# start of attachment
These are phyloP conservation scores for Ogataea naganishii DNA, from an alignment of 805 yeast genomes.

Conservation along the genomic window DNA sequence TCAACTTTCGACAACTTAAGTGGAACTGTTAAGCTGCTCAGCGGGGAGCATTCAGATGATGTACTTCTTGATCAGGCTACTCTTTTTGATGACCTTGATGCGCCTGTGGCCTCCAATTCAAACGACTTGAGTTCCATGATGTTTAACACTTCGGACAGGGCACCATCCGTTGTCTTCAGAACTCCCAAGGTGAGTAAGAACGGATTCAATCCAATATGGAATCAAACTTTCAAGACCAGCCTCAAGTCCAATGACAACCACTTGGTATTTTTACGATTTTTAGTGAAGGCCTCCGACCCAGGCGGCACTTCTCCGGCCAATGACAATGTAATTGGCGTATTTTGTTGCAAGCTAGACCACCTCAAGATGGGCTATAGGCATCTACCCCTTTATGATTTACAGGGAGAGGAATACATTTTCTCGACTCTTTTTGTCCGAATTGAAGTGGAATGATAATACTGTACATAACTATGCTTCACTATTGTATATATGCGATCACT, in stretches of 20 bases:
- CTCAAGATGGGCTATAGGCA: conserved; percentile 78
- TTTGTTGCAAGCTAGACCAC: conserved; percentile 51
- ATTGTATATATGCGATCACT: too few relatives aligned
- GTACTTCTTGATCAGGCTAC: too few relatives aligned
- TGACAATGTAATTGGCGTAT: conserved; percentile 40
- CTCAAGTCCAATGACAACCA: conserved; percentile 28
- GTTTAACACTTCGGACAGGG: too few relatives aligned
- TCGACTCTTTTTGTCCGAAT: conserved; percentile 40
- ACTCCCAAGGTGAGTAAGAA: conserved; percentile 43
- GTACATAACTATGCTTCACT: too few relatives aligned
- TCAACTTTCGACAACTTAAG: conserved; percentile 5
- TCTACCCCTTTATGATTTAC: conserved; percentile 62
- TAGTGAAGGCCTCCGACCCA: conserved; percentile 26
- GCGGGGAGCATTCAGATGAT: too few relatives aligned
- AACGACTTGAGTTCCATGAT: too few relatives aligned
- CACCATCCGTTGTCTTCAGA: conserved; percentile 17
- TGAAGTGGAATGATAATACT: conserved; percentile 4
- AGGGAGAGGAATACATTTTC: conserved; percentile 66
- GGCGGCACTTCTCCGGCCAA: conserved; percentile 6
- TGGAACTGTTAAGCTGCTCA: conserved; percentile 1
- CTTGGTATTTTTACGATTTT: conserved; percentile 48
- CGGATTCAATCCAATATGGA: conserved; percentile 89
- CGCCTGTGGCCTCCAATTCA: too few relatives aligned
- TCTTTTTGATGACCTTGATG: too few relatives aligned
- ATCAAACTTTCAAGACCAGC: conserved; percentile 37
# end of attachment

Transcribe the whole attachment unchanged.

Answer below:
These are phyloP conservation scores for Ogataea naganishii DNA, from an alignment of 805 yeast genomes.

Conservation along the genomic window DNA sequence TCAACTTTCGACAACTTAAGTGGAACTGTTAAGCTGCTCAGCGGGGAGCATTCAGATGATGTACTTCTTGATCAGGCTACTCTTTTTGATGACCTTGATGCGCCTGTGGCCTCCAATTCAAACGACTTGAGTTCCATGATGTTTAACACTTCGGACAGGGCACCATCCGTTGTCTTCAGAACTCCCAAGGTGAGTAAGAACGGATTCAATCCAATATGGAATCAAACTTTCAAGACCAGCCTCAAGTCCAATGACAACCACTTGGTATTTTTACGATTTTTAGTGAAGGCCTCCGACCCAGGCGGCACTTCTCCGGCCAATGACAATGTAATTGGCGTATTTTGTTGCAAGCTAGACCACCTCAAGATGGGCTATAGGCATCTACCCCTTTATGATTTACAGGGAGAGGAATACATTTTCTCGACTCTTTTTGTCCGAATTGAAGTGGAATGATAATACTGTACATAACTATGCTTCACTATTGTATATATGCGATCACT, in stretches of 20 bases:
- CTCAAGATGGGCTATAGGCA: conserved; percentile 78
- TTTGTTGCAAGCTAGACCAC: conserved; percentile 51
- ATTGTATATATGCGATCACT: too few relatives aligned
- GTACTTCTTGATCAGGCTAC: too few relatives aligned
- TGACAATGTAATTGGCGTAT: conserved; percentile 40
- CTCAAGTCCAATGACAACCA: conserved; percentile 28
- GTTTAACACTTCGGACAGGG: too few relatives aligned
- TCGACTCTTTTTGTCCGAAT: conserved; percentile 40
- ACTCCCAAGGTGAGTAAGAA: conserved; percentile 43
- GTACATAACTATGCTTCACT: too few relatives aligned
- TCAACTTTCGACAACTTAAG: conserved; percentile 5
- TCTACCCCTTTATGATTTAC: conserved; percentile 62
- TAGTGAAGGCCTCCGACCCA: conserved; percentile 26
- GCGGGGAGCATTCAGATGAT: too few relatives aligned
- AACGACTTGAGTTCCATGAT: too few relatives aligned
- CACCATCCGTTGTCTTCAGA: conserved; percentile 17
- TGAAGTGGAATGATAATACT: conserved; percentile 4
- AGGGAGAGGAATACATTTTC: conserved; percentile 66
- GGCGGCACTTCTCCGGCCAA: conserved; percentile 6
- TGGAACTGTTAAGCTGCTCA: conserved; percentile 1
- CTTGGTATTTTTACGATTTT: conserved; percentile 48
- CGGATTCAATCCAATATGGA: conserved; percentile 89
- CGCCTGTGGCCTCCAATTCA: too few relatives aligned
- TCTTTTTGATGACCTTGATG: too few relatives aligned
- ATCAAACTTTCAAGACCAGC: conserved; percentile 37